RESEARCH SLAM #3: Pioneering Environmental Economics
Surprising findings on environmental economic issues
Shaping a sustainable economy is one of the five global challenges that the researchers at the Department of Economics want to contribute to solving. The research projects presented at the Research Slam show that there are no simple answers to complex challenges. In order to define the most effective measures for shaping an ecologically and economically sustainable economy, a clean choice of methods and models is central. This is where thes young economists are making their contribution.
e field of economics is very able and willing to contribute to achieving a sustainable economy, as was demonstrated by the young researchers at the third Research Slam, organized by doctoral students from the Department of Economics. Under the title "Pioneering Environmental Economics", eight researchers presented surprising and thought-provoking results research findings to the audience of around 160 people.
We present four papers by young researcher of our department.
Unexpected emissions and (un)desired side effects
Dóra Simon, former PhD student of the department and now assistant professor at the University of Stavanger, started with a comprehensive analysis of CO2 emissions from our diet. The best ecological choice is not always obvious. Consistently avoiding cheese and beef, for example, leads to a lower carbon footprint than a purely vegan diet. It also shows that consistently buying locally can generate higher CO2 emissions overall. Why? "The data show that an average shopping basket filled with purely local products contains more meat than a shopping basket that also contains non-local products," she explains the counterintuitive finding.
The idea is compelling: consumers are willing to pay more for environmentally friendly i.e. pesticide free production. Certificates ensure compliance with the standards, and farming cooperatives are encouraged to switch to environmentally friendly methods through higher purchase prices. In the case of pesticide-free coffee farming, Emilio dal Re finds a significant undesirable side effect: The spread of coffee rust, a fungal disease that attacks coffee plants and causes widespread crop failure. His research found a direct link between the spread of certified acreage and the spread of the disease in Guatemala. The crop and revenue losses lead to large social costs. He states: "Certification is not the wrong way per se – my research points to one undesirable side effect that is causally linked to the increase in certified cultivation acreage and should be integrated into the overall benefit calculation".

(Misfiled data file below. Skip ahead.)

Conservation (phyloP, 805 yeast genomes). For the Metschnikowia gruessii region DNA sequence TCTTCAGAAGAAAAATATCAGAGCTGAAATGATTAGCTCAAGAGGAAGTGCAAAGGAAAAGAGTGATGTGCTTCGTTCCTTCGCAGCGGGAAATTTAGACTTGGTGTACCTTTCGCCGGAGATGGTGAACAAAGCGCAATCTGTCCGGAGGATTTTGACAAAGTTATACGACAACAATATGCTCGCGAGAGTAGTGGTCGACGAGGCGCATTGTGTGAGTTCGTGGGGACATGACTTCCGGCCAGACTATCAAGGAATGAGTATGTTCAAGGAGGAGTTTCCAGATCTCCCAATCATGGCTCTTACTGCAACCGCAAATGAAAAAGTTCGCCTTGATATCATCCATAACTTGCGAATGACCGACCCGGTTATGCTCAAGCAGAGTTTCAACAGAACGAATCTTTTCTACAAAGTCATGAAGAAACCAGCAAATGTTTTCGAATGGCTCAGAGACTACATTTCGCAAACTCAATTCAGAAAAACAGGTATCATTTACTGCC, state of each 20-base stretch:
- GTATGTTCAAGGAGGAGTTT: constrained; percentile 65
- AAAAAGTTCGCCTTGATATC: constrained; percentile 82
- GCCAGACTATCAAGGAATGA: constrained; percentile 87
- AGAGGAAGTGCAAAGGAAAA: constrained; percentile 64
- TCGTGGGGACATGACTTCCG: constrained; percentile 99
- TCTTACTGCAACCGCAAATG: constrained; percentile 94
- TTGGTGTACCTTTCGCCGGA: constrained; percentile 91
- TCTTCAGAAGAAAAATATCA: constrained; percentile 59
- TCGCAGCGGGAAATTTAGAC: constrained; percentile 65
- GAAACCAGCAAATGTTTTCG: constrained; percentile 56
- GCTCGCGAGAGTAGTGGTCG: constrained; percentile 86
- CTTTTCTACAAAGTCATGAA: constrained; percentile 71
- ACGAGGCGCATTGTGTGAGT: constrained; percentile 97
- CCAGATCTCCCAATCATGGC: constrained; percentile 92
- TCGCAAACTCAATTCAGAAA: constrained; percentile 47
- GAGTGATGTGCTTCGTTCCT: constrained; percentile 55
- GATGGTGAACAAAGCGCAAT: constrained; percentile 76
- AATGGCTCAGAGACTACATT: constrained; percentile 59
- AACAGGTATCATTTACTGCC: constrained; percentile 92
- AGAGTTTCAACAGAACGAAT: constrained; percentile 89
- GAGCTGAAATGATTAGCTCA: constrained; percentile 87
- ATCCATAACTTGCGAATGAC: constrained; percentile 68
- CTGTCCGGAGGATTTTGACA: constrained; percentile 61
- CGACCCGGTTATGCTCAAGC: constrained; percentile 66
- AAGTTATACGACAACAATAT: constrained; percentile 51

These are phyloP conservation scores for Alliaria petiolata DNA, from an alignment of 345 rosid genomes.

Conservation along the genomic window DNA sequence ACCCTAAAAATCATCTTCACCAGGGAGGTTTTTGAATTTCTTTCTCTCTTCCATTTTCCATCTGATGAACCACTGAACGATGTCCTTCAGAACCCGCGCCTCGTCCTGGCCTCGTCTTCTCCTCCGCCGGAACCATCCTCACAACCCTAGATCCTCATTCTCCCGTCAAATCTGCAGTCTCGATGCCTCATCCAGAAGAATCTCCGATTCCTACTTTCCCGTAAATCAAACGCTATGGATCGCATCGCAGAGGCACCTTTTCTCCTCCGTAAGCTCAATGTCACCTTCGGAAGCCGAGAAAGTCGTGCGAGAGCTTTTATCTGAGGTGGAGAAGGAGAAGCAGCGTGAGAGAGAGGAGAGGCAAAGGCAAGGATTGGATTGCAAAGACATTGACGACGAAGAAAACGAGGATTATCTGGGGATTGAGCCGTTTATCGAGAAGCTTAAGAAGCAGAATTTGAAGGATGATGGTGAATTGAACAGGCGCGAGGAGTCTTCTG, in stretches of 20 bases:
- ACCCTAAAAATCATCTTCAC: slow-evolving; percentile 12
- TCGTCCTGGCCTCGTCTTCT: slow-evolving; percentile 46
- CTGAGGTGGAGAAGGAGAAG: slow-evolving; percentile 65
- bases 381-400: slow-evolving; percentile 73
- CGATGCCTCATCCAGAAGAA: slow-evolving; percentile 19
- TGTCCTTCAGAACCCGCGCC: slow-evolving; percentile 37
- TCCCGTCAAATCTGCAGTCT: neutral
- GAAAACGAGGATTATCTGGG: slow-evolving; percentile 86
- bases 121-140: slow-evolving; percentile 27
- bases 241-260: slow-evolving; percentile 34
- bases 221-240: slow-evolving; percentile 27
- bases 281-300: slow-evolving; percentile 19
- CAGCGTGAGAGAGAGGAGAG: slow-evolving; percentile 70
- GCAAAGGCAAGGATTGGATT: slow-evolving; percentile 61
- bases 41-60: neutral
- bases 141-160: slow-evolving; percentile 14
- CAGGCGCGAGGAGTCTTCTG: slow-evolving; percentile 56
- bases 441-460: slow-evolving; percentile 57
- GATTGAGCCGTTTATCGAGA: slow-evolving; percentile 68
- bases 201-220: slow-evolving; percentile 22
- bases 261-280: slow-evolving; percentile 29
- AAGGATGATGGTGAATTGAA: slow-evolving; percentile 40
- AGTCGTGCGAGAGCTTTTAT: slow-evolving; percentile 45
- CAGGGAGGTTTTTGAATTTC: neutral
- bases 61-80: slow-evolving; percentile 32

Harald Mayr found desirable side effects in his project on reducing hot water consumption in private households. A sample of households was informed about their own hot water consumption, and ways to reduce it an was given a savings target of 5%. This intervention not only reduced hot water consumption but also showed effects in other areas: While cold water consumption in the kitchen sink remained unchanged, it decreased in the shower, dishwasher and toilet. On the other hand, cold water use in the bathroom sink increased. The most surprising side effect concerned the room temperature: the consumption of energy for heating decreased, although room temperature and heating were not part of the intervention. "Interventions with environmental targets can have important and reinforcing side effects", Harald Mayr summarizes, "we should investigate these effects further".
Pricing the costs of climate flight into the CO2 tax.
Climate change and related natural disasters will intensify in the coming decades. This will be accompanied by the displacement of many people from their homes. Maria Alsina-Pujols examines how the costs of this international migration can be priced into a CO2 tax. She integrates the impact of climate refugees into a climate-economic-growth model and describes the optimal CO2 emission taxes taking into account the economic and social costs of climate refugees. According to her calculations, developed countries, which are also often destination countries for migration, have an incentive to increase their CO2 emissions tax by up to 26% to reduce emissions. "Forced migration due to natural disasters further fuels CO2 emissions," explains Maria Alsina-Pujols, "as people tend to migrate to regions with higher CO2 emissions per capita."